The correct answer is: What is the jury verdict entered against Lockheed Martin?
2017 started a bit rough for aerospace and defense company Lockheed Martin. In January, a Camden, NJ jury entered a verdict against the corporation for $51.5 million, composed of $520,000 in back pay, $520,000 for willfully violating the ADEA, $520,000 in emotional damages, and $50 million in punitive damages.
This breathtakingly high verdict starts with Lockheed’s 2012 small reduction in force at its Moorestown, NJ location, which involved only 5 employees. The problem: all of those employees were over the age of 50.
Enter plaintiff Robert Braden, the 66 year-old engineer included in this RIF, and the Age Discrimination in Employment Act (the “ADEA”), which prohibits employers from discriminating against employees over 40 years old because of their age. According to Robert, Lockheed never told him why he was laid off, nor did Lockheed use any objective criteria to choose which employees to include in the RIF. Robert further alleged that, despite these lay-offs, Lockheed recruited and hired younger employees, including engineers.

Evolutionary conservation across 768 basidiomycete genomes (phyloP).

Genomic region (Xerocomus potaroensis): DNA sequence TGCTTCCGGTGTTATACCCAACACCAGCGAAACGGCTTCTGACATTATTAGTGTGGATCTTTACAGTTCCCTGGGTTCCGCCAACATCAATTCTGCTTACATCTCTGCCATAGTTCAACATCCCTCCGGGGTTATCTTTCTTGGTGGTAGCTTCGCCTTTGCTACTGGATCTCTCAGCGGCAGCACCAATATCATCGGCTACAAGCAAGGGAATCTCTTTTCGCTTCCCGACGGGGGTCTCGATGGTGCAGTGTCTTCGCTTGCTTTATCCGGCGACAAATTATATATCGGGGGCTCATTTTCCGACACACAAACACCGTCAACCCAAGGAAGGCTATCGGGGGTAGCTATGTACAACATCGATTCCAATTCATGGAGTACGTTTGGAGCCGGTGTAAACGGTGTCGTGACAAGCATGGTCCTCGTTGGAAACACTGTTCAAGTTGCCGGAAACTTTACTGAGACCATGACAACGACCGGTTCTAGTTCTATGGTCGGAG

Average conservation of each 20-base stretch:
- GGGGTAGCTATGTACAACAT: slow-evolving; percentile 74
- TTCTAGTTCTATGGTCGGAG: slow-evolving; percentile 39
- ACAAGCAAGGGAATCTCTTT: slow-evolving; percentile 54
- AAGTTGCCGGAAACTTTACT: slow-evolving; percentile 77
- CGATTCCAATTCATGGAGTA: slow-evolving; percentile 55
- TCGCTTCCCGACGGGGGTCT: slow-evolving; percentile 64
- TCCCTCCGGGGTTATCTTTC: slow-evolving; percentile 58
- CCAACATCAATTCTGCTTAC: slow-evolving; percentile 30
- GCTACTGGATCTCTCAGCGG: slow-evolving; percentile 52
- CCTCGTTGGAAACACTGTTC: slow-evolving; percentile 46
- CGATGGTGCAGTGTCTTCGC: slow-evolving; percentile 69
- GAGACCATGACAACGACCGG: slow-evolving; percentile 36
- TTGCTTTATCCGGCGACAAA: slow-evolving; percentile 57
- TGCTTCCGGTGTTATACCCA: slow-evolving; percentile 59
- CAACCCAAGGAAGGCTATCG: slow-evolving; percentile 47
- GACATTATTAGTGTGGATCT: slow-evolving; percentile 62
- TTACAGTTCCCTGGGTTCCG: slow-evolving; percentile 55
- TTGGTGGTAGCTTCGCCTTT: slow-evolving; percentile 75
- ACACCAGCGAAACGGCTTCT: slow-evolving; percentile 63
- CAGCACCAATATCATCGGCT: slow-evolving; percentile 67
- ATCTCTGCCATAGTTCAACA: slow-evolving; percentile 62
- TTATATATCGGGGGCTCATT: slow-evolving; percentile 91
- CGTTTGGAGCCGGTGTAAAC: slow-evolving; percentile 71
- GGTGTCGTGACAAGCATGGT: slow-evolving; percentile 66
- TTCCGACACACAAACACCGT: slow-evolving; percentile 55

Lockheed denied discriminating against Robert based on his age and argued its employment decisions were made for legitimate, nondiscriminatory reasons. Apparently the jury did not agree.
This verdict is an important reminder to employers to document all employment decisions in writing, including the reasons or criteria used for those decisions. While performances reviews, job descriptions, and employee standards will not guarantee employers will not be sued for discrimination, they can go a long way in preventing that business from a fate similar to Lockheed.
Morgan Easley, LLC